Or here’s a radical thought: Your child may be better off passing up college, at least for a year. Not everyone is ready for college at 18. It might literally pay if your child takes a year off to mature, earns some money and figures out what he really wants to study. Education and training are critical in today’s economy. But rather than spend time and money on a degree from a four-year institution, it might be more appropriate for some kids to consider a one- or two-year certificate program from community college in a field such as health care or engineering.
Borrow smart. If your family must borrow to pay the bills, stick with government-sponsored Stafford loans for students and PLUS loans for parents (or a home-equity line of credit, if you qualify). Current interest rates on government loans are 6.8% for students (lower if you’re eligible for financial subsidies) and 7.9% for new PLUS loans (for more information on student loans, go to StudentLoans.gov). With that combination, you shouldn’t have to resort to more-expensive private loans. Remember, though, that a subsidized student loan can be a two-edged sword, encouraging kids to borrow more than they should.
Run the numbers. Perhaps the most important mathematical exercise your child will ever have to do -- and the most widely neglected -- is figure out how much it will cost to pay back his student loans. At FinAid.org, you can use the Student Loan Advisor calculator to determine the monthly payment amount based on a future salary.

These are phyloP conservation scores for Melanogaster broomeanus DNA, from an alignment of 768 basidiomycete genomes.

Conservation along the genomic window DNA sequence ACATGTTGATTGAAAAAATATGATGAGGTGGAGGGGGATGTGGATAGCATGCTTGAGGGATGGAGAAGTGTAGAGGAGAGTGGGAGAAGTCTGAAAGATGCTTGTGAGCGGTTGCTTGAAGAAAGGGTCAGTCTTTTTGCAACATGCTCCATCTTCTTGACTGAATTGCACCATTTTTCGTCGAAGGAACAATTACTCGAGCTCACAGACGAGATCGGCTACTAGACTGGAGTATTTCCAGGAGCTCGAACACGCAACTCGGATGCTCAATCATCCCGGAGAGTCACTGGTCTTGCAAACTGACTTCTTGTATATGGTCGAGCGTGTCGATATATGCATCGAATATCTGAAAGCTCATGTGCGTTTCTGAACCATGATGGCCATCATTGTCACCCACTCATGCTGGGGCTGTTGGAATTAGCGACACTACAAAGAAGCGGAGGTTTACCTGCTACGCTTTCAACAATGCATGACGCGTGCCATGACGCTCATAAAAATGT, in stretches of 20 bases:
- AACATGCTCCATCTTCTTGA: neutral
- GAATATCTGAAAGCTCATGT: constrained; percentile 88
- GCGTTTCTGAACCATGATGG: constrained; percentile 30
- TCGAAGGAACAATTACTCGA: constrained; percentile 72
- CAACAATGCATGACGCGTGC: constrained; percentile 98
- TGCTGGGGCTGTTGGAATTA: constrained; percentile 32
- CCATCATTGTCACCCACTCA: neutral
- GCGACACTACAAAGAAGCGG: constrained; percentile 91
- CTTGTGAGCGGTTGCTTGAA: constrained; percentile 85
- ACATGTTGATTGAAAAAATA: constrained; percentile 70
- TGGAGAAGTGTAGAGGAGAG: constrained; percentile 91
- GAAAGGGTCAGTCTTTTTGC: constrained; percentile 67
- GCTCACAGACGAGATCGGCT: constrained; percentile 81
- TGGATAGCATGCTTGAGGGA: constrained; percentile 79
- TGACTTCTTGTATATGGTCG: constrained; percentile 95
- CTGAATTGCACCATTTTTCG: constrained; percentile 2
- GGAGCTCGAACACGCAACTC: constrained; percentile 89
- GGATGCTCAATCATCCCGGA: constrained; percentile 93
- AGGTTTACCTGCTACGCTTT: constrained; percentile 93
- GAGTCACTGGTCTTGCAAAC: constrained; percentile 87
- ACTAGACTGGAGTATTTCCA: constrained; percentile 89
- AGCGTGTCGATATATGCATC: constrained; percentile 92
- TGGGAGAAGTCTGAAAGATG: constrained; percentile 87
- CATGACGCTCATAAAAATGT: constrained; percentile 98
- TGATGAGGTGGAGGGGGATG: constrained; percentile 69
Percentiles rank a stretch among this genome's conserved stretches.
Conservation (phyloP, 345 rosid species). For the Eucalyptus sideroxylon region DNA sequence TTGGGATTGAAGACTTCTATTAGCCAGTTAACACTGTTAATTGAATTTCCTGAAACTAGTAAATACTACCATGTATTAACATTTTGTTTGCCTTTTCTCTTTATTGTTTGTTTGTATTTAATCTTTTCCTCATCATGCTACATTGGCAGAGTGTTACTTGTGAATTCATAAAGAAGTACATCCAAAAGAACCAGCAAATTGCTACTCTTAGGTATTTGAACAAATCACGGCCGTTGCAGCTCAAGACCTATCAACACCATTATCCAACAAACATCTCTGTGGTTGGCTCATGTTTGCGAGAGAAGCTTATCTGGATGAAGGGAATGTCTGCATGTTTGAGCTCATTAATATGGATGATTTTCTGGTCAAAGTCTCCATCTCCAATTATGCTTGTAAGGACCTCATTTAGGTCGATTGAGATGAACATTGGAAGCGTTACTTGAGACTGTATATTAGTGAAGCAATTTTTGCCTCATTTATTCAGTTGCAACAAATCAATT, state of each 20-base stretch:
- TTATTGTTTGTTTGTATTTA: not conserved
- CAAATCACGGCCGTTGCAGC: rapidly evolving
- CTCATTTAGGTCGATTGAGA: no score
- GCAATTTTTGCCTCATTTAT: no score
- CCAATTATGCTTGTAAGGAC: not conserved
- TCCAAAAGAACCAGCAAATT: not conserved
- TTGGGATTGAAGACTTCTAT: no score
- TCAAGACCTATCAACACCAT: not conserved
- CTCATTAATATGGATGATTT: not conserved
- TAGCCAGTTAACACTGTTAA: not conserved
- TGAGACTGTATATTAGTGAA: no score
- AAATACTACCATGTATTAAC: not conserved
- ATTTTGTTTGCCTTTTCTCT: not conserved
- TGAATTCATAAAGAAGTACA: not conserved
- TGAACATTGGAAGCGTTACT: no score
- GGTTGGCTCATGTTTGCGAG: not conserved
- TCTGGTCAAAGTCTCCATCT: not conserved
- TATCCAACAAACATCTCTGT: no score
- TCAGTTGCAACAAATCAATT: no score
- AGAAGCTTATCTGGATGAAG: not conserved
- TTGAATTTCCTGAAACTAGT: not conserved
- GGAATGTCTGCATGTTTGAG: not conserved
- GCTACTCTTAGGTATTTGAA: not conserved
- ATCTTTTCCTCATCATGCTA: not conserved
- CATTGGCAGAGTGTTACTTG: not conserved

Let’s say your daughter plans to major in accounting, with a projected starting salary of $47,200. If she wanted to hold the loan payments to 10% of her monthly income and repay the loans over ten years, her monthly payment would be $393, assuming a student-loan interest rate of 6.8%, and her maximum manageable debt would be $34,200. ( To read about other options for paying off student loans, see Digging Out of Student Debt. Another rule of thumb: Students should try to limit their total borrowing to no more than their expected starting salary when they graduate.
Pick a marketable major. Majors that are most likely to yield an immediate job offer after college are accounting, business administration, computer science, engineering and math, according to the National Association of Colleges and Employers. But students can still major in liberal arts and make themselves attractive to potential employers by choosing subjects that are marketable.
As an editor, I always counsel budding journalists who are majoring in something as general as “mass communications” to add a minor or a concentration in another subject -- business, health or computer skills, for instance. As the editor of a personal-finance magazine, I can attest that our most-attractive job candidates are those who combine writing ability with knowledge of the subjects we cover.
And that applies to other fields as well. If your daughter is majoring in economics, she should take accounting. If she’s studying history or government, she could learn a foreign language. An English major could take classes in technical writing. Then she’d have a better shot at landing a well-paying job to help pay back those college loans.